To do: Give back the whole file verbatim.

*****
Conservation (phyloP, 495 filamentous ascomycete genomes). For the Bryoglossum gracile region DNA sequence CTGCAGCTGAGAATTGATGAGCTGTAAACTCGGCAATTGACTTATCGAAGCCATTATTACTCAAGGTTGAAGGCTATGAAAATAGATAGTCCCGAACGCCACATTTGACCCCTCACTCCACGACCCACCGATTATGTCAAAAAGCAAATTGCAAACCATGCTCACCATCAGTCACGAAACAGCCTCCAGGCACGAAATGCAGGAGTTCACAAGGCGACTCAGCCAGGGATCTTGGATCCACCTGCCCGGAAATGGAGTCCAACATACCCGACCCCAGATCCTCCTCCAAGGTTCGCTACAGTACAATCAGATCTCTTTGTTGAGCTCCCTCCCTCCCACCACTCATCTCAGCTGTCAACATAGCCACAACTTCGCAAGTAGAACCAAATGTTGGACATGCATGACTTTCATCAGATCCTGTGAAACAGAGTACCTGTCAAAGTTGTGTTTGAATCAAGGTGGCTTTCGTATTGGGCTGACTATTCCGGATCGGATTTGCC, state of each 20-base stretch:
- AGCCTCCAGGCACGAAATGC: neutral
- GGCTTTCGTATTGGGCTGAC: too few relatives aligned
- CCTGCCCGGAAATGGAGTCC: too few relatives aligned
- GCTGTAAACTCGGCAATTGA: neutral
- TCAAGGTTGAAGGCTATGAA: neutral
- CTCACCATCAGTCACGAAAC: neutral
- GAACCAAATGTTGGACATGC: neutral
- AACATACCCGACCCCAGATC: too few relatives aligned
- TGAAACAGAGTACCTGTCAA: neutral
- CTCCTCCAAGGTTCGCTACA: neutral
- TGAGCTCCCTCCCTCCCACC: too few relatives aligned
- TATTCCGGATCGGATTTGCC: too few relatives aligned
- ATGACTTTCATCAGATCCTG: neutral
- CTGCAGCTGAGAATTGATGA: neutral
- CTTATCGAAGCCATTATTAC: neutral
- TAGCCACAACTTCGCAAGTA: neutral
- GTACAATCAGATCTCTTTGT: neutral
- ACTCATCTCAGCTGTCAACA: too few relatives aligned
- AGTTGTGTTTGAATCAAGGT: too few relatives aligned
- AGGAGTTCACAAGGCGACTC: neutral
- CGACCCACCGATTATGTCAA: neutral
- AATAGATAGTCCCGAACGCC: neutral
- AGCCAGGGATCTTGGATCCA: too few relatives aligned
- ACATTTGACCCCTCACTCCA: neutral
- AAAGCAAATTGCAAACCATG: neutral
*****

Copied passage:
Conservation (phyloP, 495 filamentous ascomycete genomes). For the Bryoglossum gracile region DNA sequence CTGCAGCTGAGAATTGATGAGCTGTAAACTCGGCAATTGACTTATCGAAGCCATTATTACTCAAGGTTGAAGGCTATGAAAATAGATAGTCCCGAACGCCACATTTGACCCCTCACTCCACGACCCACCGATTATGTCAAAAAGCAAATTGCAAACCATGCTCACCATCAGTCACGAAACAGCCTCCAGGCACGAAATGCAGGAGTTCACAAGGCGACTCAGCCAGGGATCTTGGATCCACCTGCCCGGAAATGGAGTCCAACATACCCGACCCCAGATCCTCCTCCAAGGTTCGCTACAGTACAATCAGATCTCTTTGTTGAGCTCCCTCCCTCCCACCACTCATCTCAGCTGTCAACATAGCCACAACTTCGCAAGTAGAACCAAATGTTGGACATGCATGACTTTCATCAGATCCTGTGAAACAGAGTACCTGTCAAAGTTGTGTTTGAATCAAGGTGGCTTTCGTATTGGGCTGACTATTCCGGATCGGATTTGCC, state of each 20-base stretch:
- AGCCTCCAGGCACGAAATGC: neutral
- GGCTTTCGTATTGGGCTGAC: too few relatives aligned
- CCTGCCCGGAAATGGAGTCC: too few relatives aligned
- GCTGTAAACTCGGCAATTGA: neutral
- TCAAGGTTGAAGGCTATGAA: neutral
- CTCACCATCAGTCACGAAAC: neutral
- GAACCAAATGTTGGACATGC: neutral
- AACATACCCGACCCCAGATC: too few relatives aligned
- TGAAACAGAGTACCTGTCAA: neutral
- CTCCTCCAAGGTTCGCTACA: neutral
- TGAGCTCCCTCCCTCCCACC: too few relatives aligned
- TATTCCGGATCGGATTTGCC: too few relatives aligned
- ATGACTTTCATCAGATCCTG: neutral
- CTGCAGCTGAGAATTGATGA: neutral
- CTTATCGAAGCCATTATTAC: neutral
- TAGCCACAACTTCGCAAGTA: neutral
- GTACAATCAGATCTCTTTGT: neutral
- ACTCATCTCAGCTGTCAACA: too few relatives aligned
- AGTTGTGTTTGAATCAAGGT: too few relatives aligned
- AGGAGTTCACAAGGCGACTC: neutral
- CGACCCACCGATTATGTCAA: neutral
- AATAGATAGTCCCGAACGCC: neutral
- AGCCAGGGATCTTGGATCCA: too few relatives aligned
- ACATTTGACCCCTCACTCCA: neutral
- AAAGCAAATTGCAAACCATG: neutral